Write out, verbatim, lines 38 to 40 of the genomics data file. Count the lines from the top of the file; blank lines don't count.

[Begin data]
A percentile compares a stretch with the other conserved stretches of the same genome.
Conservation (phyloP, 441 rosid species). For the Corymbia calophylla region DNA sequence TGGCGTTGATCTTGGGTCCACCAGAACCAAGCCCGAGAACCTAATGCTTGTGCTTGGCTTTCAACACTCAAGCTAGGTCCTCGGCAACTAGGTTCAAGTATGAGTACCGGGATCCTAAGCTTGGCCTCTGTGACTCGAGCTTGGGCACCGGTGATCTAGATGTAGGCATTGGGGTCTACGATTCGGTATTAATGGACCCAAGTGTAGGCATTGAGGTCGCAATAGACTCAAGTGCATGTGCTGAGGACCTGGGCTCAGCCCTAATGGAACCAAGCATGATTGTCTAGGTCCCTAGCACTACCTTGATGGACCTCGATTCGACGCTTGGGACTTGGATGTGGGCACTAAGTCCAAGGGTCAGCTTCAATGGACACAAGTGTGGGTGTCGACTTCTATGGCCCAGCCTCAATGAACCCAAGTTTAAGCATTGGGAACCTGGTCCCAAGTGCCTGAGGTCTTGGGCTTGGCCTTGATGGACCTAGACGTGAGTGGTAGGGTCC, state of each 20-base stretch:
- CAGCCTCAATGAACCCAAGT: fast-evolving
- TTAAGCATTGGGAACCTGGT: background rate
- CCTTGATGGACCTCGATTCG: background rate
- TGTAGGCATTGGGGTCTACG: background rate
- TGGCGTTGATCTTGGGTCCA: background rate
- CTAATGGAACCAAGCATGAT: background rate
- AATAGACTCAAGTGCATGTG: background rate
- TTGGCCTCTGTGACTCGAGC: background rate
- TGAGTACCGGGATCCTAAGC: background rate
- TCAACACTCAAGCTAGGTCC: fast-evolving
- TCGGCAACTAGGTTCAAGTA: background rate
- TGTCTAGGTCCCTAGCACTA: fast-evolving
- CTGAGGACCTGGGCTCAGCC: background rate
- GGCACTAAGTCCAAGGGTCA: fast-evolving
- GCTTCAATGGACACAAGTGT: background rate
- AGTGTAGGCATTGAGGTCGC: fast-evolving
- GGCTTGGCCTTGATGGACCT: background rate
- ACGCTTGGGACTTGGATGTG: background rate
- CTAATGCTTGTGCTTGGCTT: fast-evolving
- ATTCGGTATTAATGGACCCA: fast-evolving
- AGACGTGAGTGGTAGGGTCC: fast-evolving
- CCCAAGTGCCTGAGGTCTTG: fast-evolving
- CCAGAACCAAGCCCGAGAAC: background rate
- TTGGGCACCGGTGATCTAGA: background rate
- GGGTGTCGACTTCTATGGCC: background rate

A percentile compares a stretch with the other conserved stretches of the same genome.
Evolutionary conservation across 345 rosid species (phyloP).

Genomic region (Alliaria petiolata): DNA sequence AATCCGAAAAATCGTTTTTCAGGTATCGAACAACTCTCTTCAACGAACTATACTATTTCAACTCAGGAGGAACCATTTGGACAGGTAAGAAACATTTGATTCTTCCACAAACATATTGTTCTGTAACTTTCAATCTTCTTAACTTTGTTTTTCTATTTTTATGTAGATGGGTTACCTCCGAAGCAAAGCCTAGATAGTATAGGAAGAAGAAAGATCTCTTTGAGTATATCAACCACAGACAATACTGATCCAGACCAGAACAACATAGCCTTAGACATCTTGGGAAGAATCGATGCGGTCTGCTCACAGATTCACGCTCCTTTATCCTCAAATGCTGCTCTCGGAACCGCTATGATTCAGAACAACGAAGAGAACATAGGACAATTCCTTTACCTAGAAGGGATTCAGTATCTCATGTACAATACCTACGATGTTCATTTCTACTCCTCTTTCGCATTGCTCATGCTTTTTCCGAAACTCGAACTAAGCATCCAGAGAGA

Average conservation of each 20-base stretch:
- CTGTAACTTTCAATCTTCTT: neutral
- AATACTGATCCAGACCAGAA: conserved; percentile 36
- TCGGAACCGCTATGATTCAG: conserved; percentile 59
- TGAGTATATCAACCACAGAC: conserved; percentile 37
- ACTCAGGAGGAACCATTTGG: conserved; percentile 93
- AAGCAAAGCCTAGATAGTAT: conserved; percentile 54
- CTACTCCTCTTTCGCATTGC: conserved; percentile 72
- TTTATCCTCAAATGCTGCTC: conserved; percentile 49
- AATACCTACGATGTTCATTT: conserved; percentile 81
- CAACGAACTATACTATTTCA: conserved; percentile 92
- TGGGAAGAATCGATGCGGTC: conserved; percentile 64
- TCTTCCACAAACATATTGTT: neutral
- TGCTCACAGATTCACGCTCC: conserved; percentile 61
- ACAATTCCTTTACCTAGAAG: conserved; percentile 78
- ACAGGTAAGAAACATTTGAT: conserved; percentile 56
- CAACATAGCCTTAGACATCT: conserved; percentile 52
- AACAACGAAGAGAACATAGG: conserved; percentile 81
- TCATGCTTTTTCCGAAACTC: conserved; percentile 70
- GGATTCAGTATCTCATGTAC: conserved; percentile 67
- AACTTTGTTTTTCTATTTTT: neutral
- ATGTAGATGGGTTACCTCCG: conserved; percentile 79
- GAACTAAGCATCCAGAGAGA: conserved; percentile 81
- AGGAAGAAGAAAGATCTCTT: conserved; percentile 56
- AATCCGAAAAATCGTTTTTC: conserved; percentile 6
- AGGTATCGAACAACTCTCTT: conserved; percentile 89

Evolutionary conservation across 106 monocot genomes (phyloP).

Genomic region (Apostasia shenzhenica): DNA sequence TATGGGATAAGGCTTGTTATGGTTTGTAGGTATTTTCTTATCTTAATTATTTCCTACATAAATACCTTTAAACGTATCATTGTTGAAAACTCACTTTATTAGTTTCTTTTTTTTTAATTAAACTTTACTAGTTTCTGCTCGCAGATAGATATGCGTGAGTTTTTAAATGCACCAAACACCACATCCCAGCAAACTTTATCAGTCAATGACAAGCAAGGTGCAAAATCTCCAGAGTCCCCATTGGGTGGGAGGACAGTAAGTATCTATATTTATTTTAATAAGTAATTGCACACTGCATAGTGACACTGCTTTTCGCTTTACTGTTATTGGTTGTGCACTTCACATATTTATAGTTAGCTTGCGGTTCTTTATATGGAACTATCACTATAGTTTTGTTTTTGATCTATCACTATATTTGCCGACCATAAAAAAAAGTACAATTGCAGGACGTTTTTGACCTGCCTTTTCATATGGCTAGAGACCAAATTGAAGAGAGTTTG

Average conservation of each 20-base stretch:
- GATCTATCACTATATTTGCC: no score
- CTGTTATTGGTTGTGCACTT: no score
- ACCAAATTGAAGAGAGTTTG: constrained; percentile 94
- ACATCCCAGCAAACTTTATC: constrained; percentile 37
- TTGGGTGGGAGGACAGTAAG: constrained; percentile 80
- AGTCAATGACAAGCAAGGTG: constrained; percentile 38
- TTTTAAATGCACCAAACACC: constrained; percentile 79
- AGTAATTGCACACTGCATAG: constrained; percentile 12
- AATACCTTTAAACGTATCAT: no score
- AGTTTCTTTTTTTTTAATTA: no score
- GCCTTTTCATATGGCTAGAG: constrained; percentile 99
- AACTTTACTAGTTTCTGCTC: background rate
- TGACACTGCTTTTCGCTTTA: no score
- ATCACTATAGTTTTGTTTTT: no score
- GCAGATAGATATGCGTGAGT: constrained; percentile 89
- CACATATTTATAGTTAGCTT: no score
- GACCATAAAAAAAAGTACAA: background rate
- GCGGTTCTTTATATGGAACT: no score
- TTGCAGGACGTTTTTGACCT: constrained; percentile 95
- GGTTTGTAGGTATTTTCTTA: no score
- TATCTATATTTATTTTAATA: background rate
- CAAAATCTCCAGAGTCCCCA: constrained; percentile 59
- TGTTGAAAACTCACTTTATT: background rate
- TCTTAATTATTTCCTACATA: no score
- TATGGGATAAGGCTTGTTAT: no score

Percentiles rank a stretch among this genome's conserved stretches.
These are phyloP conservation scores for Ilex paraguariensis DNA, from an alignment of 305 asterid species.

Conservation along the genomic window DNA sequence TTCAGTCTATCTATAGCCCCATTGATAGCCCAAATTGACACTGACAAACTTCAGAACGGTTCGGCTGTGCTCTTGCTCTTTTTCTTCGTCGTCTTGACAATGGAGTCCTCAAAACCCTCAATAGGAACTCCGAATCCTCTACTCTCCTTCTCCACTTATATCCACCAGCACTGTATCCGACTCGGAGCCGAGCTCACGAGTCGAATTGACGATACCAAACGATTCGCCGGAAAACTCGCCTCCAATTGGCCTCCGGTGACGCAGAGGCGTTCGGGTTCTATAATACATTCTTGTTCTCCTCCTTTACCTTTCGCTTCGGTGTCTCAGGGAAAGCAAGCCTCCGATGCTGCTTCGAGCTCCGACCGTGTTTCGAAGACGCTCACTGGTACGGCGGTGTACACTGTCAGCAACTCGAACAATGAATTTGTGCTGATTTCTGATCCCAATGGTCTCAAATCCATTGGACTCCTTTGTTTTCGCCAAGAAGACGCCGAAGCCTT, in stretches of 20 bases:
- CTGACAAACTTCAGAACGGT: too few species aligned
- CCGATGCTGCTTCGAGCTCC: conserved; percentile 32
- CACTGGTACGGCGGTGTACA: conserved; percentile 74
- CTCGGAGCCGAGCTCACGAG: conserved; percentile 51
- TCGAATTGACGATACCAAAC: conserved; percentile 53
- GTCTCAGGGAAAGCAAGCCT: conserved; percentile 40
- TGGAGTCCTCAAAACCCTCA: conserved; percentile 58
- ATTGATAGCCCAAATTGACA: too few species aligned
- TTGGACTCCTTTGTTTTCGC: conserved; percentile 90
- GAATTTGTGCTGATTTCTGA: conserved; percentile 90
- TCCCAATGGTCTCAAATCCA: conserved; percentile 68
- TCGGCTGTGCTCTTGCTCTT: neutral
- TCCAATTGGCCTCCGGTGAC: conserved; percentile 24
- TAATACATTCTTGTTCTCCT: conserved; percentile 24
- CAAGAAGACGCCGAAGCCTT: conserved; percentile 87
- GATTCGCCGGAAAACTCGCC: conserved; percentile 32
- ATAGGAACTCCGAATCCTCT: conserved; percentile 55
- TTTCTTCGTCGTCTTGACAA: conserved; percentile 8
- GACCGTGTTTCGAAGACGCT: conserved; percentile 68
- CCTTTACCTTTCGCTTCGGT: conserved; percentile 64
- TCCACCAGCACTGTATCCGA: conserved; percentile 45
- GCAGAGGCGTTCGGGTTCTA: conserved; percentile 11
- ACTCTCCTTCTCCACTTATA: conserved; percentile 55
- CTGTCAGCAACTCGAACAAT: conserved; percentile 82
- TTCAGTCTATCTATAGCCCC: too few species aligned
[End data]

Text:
- CTACTCCTCTTTCGCATTGC: conserved; percentile 72
- TTTATCCTCAAATGCTGCTC: conserved; percentile 49
- AATACCTACGATGTTCATTT: conserved; percentile 81